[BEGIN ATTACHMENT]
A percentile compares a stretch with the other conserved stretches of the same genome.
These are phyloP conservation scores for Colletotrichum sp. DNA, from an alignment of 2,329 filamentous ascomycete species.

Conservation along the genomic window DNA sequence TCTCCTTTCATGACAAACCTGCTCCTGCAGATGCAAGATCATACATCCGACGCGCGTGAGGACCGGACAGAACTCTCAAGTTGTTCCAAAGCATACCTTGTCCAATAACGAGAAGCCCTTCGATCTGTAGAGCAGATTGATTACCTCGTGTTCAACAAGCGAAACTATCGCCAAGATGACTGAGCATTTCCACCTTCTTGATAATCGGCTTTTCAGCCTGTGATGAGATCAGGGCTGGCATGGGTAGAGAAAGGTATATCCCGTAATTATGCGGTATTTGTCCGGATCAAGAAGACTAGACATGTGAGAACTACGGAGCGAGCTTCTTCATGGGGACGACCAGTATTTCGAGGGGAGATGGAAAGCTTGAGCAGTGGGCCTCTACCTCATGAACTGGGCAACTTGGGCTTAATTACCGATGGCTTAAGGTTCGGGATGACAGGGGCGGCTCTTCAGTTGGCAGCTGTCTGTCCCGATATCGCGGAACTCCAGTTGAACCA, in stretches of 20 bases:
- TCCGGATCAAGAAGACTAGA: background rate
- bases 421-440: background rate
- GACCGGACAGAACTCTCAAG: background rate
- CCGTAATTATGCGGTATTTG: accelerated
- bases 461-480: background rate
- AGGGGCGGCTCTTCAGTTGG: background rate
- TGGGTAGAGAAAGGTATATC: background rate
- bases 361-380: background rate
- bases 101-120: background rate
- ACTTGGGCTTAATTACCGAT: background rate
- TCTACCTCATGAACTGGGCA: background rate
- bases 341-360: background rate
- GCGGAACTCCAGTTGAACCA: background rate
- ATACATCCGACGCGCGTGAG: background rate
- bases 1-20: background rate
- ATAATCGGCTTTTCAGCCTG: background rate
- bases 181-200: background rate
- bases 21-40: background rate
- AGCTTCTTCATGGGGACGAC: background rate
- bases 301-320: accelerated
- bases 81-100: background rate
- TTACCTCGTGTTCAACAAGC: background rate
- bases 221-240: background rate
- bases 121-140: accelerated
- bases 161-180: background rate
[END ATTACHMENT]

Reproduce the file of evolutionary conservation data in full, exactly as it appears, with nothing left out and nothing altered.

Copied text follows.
A percentile compares a stretch with the other conserved stretches of the same genome.
These are phyloP conservation scores for Colletotrichum sp. DNA, from an alignment of 2,329 filamentous ascomycete species.

Conservation along the genomic window DNA sequence TCTCCTTTCATGACAAACCTGCTCCTGCAGATGCAAGATCATACATCCGACGCGCGTGAGGACCGGACAGAACTCTCAAGTTGTTCCAAAGCATACCTTGTCCAATAACGAGAAGCCCTTCGATCTGTAGAGCAGATTGATTACCTCGTGTTCAACAAGCGAAACTATCGCCAAGATGACTGAGCATTTCCACCTTCTTGATAATCGGCTTTTCAGCCTGTGATGAGATCAGGGCTGGCATGGGTAGAGAAAGGTATATCCCGTAATTATGCGGTATTTGTCCGGATCAAGAAGACTAGACATGTGAGAACTACGGAGCGAGCTTCTTCATGGGGACGACCAGTATTTCGAGGGGAGATGGAAAGCTTGAGCAGTGGGCCTCTACCTCATGAACTGGGCAACTTGGGCTTAATTACCGATGGCTTAAGGTTCGGGATGACAGGGGCGGCTCTTCAGTTGGCAGCTGTCTGTCCCGATATCGCGGAACTCCAGTTGAACCA, in stretches of 20 bases:
- TCCGGATCAAGAAGACTAGA: background rate
- bases 421-440: background rate
- GACCGGACAGAACTCTCAAG: background rate
- CCGTAATTATGCGGTATTTG: accelerated
- bases 461-480: background rate
- AGGGGCGGCTCTTCAGTTGG: background rate
- TGGGTAGAGAAAGGTATATC: background rate
- bases 361-380: background rate
- bases 101-120: background rate
- ACTTGGGCTTAATTACCGAT: background rate
- TCTACCTCATGAACTGGGCA: background rate
- bases 341-360: background rate
- GCGGAACTCCAGTTGAACCA: background rate
- ATACATCCGACGCGCGTGAG: background rate
- bases 1-20: background rate
- ATAATCGGCTTTTCAGCCTG: background rate
- bases 181-200: background rate
- bases 21-40: background rate
- AGCTTCTTCATGGGGACGAC: background rate
- bases 301-320: accelerated
- bases 81-100: background rate
- TTACCTCGTGTTCAACAAGC: background rate
- bases 221-240: background rate
- bases 121-140: accelerated
- bases 161-180: background rate